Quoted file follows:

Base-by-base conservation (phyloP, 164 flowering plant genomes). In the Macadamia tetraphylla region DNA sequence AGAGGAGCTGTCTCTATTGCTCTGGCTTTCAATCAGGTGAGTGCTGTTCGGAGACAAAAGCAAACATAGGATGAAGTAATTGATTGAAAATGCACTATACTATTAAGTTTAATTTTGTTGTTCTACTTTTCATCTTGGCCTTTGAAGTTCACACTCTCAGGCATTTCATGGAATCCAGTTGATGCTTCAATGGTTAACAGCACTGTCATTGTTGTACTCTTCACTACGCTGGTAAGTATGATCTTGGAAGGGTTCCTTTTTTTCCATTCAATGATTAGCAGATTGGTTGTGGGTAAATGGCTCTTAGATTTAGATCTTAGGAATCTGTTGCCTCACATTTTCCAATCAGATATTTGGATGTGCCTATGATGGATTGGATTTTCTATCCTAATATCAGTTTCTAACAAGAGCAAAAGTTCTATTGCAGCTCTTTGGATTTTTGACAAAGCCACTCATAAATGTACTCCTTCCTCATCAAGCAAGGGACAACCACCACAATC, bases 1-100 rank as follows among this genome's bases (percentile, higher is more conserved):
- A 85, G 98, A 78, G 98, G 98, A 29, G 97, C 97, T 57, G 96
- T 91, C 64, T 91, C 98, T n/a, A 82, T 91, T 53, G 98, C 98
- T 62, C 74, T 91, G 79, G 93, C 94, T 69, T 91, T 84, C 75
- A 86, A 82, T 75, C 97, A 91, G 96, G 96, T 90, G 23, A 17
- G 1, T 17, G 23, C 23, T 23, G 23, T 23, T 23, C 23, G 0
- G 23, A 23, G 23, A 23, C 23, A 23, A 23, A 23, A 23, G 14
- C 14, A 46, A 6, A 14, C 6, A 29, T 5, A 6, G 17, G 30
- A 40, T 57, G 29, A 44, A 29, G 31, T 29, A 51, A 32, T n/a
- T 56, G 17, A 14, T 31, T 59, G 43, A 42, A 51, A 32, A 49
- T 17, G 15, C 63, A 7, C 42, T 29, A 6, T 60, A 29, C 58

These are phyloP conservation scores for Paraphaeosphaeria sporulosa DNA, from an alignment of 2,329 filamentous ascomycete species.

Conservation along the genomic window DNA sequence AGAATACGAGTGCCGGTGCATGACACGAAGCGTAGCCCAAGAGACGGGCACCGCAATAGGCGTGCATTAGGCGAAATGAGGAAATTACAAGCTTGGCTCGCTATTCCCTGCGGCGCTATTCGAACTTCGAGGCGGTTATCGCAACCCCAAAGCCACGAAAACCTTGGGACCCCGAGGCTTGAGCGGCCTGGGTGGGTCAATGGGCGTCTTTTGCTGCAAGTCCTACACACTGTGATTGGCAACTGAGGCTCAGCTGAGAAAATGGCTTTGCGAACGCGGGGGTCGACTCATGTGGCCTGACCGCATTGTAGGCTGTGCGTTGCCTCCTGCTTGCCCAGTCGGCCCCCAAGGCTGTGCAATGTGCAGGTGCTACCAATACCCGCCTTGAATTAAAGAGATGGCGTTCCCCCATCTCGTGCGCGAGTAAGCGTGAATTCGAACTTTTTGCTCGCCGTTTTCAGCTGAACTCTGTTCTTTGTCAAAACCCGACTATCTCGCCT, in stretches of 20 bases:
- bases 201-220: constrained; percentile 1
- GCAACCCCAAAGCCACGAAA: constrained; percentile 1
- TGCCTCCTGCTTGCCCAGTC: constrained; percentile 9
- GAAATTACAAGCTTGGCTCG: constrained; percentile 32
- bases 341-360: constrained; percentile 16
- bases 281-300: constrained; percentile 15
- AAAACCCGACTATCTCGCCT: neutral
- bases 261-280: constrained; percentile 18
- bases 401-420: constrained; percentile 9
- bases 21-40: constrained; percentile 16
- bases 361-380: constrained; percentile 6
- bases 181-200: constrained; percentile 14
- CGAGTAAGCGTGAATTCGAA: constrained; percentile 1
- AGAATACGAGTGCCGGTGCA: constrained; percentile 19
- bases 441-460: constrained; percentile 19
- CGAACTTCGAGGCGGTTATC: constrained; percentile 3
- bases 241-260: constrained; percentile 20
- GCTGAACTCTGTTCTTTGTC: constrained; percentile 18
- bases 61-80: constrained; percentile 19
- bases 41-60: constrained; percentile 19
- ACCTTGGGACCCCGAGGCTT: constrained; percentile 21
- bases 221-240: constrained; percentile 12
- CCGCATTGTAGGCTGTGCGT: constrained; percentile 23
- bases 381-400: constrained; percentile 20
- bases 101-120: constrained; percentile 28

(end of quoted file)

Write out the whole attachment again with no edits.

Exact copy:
Base-by-base conservation (phyloP, 164 flowering plant genomes). In the Macadamia tetraphylla region DNA sequence AGAGGAGCTGTCTCTATTGCTCTGGCTTTCAATCAGGTGAGTGCTGTTCGGAGACAAAAGCAAACATAGGATGAAGTAATTGATTGAAAATGCACTATACTATTAAGTTTAATTTTGTTGTTCTACTTTTCATCTTGGCCTTTGAAGTTCACACTCTCAGGCATTTCATGGAATCCAGTTGATGCTTCAATGGTTAACAGCACTGTCATTGTTGTACTCTTCACTACGCTGGTAAGTATGATCTTGGAAGGGTTCCTTTTTTTCCATTCAATGATTAGCAGATTGGTTGTGGGTAAATGGCTCTTAGATTTAGATCTTAGGAATCTGTTGCCTCACATTTTCCAATCAGATATTTGGATGTGCCTATGATGGATTGGATTTTCTATCCTAATATCAGTTTCTAACAAGAGCAAAAGTTCTATTGCAGCTCTTTGGATTTTTGACAAAGCCACTCATAAATGTACTCCTTCCTCATCAAGCAAGGGACAACCACCACAATC, bases 1-100 rank as follows among this genome's bases (percentile, higher is more conserved):
- A 85, G 98, A 78, G 98, G 98, A 29, G 97, C 97, T 57, G 96
- T 91, C 64, T 91, C 98, T n/a, A 82, T 91, T 53, G 98, C 98
- T 62, C 74, T 91, G 79, G 93, C 94, T 69, T 91, T 84, C 75
- A 86, A 82, T 75, C 97, A 91, G 96, G 96, T 90, G 23, A 17
- G 1, T 17, G 23, C 23, T 23, G 23, T 23, T 23, C 23, G 0
- G 23, A 23, G 23, A 23, C 23, A 23, A 23, A 23, A 23, G 14
- C 14, A 46, A 6, A 14, C 6, A 29, T 5, A 6, G 17, G 30
- A 40, T 57, G 29, A 44, A 29, G 31, T 29, A 51, A 32, T n/a
- T 56, G 17, A 14, T 31, T 59, G 43, A 42, A 51, A 32, A 49
- T 17, G 15, C 63, A 7, C 42, T 29, A 6, T 60, A 29, C 58

These are phyloP conservation scores for Paraphaeosphaeria sporulosa DNA, from an alignment of 2,329 filamentous ascomycete species.

Conservation along the genomic window DNA sequence AGAATACGAGTGCCGGTGCATGACACGAAGCGTAGCCCAAGAGACGGGCACCGCAATAGGCGTGCATTAGGCGAAATGAGGAAATTACAAGCTTGGCTCGCTATTCCCTGCGGCGCTATTCGAACTTCGAGGCGGTTATCGCAACCCCAAAGCCACGAAAACCTTGGGACCCCGAGGCTTGAGCGGCCTGGGTGGGTCAATGGGCGTCTTTTGCTGCAAGTCCTACACACTGTGATTGGCAACTGAGGCTCAGCTGAGAAAATGGCTTTGCGAACGCGGGGGTCGACTCATGTGGCCTGACCGCATTGTAGGCTGTGCGTTGCCTCCTGCTTGCCCAGTCGGCCCCCAAGGCTGTGCAATGTGCAGGTGCTACCAATACCCGCCTTGAATTAAAGAGATGGCGTTCCCCCATCTCGTGCGCGAGTAAGCGTGAATTCGAACTTTTTGCTCGCCGTTTTCAGCTGAACTCTGTTCTTTGTCAAAACCCGACTATCTCGCCT, in stretches of 20 bases:
- bases 201-220: constrained; percentile 1
- GCAACCCCAAAGCCACGAAA: constrained; percentile 1
- TGCCTCCTGCTTGCCCAGTC: constrained; percentile 9
- GAAATTACAAGCTTGGCTCG: constrained; percentile 32
- bases 341-360: constrained; percentile 16
- bases 281-300: constrained; percentile 15
- AAAACCCGACTATCTCGCCT: neutral
- bases 261-280: constrained; percentile 18
- bases 401-420: constrained; percentile 9
- bases 21-40: constrained; percentile 16
- bases 361-380: constrained; percentile 6
- bases 181-200: constrained; percentile 14
- CGAGTAAGCGTGAATTCGAA: constrained; percentile 1
- AGAATACGAGTGCCGGTGCA: constrained; percentile 19
- bases 441-460: constrained; percentile 19
- CGAACTTCGAGGCGGTTATC: constrained; percentile 3
- bases 241-260: constrained; percentile 20
- GCTGAACTCTGTTCTTTGTC: constrained; percentile 18
- bases 61-80: constrained; percentile 19
- bases 41-60: constrained; percentile 19
- ACCTTGGGACCCCGAGGCTT: constrained; percentile 21
- bases 221-240: constrained; percentile 12
- CCGCATTGTAGGCTGTGCGT: constrained; percentile 23
- bases 381-400: constrained; percentile 20
- bases 101-120: constrained; percentile 28